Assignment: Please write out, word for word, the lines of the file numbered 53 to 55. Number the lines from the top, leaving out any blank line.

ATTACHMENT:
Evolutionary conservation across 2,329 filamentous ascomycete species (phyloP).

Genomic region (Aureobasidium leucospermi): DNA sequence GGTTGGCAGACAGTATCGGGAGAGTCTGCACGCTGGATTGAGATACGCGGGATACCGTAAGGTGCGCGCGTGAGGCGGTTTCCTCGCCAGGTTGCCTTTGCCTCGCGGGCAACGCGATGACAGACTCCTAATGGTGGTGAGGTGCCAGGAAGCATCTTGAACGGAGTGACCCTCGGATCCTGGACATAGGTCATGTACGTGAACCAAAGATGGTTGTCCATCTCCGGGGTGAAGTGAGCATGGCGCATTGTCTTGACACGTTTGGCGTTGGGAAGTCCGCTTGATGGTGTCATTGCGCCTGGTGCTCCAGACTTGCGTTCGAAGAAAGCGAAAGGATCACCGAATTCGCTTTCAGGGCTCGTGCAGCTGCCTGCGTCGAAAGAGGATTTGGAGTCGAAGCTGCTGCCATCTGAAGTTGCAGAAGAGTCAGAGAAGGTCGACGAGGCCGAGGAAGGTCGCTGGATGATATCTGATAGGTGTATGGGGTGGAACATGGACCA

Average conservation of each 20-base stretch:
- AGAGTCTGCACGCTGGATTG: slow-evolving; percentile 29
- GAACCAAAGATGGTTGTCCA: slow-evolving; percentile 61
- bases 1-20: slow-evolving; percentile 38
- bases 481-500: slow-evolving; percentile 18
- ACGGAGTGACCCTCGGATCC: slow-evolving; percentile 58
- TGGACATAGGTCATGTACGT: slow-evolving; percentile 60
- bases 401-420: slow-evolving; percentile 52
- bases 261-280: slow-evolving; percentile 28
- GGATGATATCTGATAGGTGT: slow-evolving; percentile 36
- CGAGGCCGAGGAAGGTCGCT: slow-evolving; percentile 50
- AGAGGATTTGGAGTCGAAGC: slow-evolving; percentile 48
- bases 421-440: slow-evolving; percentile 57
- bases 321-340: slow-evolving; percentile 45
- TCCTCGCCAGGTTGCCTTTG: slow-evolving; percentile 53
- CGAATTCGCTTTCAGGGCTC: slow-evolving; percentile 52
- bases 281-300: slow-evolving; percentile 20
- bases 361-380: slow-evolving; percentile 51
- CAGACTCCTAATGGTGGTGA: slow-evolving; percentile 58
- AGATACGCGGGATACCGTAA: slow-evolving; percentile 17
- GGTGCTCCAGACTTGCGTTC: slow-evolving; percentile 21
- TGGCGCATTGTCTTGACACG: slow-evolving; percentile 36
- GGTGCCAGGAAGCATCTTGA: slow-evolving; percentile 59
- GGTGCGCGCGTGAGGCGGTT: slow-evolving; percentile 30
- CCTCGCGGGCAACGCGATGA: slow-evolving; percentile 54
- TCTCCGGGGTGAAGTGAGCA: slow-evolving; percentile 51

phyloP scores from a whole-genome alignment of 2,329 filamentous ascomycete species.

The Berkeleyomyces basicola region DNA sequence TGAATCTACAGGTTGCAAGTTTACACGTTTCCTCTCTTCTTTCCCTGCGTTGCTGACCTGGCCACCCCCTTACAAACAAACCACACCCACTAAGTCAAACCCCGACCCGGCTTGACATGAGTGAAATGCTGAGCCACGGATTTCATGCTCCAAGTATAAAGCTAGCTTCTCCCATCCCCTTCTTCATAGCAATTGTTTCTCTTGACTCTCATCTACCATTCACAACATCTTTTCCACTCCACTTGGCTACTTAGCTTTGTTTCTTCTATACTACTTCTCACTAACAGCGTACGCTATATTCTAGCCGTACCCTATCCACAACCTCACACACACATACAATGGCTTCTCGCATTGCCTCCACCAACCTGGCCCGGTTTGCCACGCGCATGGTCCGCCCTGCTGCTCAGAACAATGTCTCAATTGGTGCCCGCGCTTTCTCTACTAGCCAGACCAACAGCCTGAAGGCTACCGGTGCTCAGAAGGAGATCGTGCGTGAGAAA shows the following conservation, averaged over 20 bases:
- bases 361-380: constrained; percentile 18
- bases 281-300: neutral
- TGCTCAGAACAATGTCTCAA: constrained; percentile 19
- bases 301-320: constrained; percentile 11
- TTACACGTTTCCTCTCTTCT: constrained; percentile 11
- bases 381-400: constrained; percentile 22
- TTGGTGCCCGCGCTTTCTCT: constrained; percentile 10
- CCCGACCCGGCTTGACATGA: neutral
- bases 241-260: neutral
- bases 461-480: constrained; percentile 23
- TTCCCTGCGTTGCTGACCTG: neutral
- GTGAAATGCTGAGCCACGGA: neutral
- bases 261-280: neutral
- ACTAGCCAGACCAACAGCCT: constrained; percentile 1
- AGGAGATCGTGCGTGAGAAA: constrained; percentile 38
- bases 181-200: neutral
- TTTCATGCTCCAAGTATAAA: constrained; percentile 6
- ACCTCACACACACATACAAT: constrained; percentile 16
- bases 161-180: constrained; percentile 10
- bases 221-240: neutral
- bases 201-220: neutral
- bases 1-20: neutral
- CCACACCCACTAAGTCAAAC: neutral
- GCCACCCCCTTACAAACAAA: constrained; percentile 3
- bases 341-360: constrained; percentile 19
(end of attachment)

- CCACACCCACTAAGTCAAAC: neutral
- GCCACCCCCTTACAAACAAA: constrained; percentile 3
- bases 341-360: constrained; percentile 19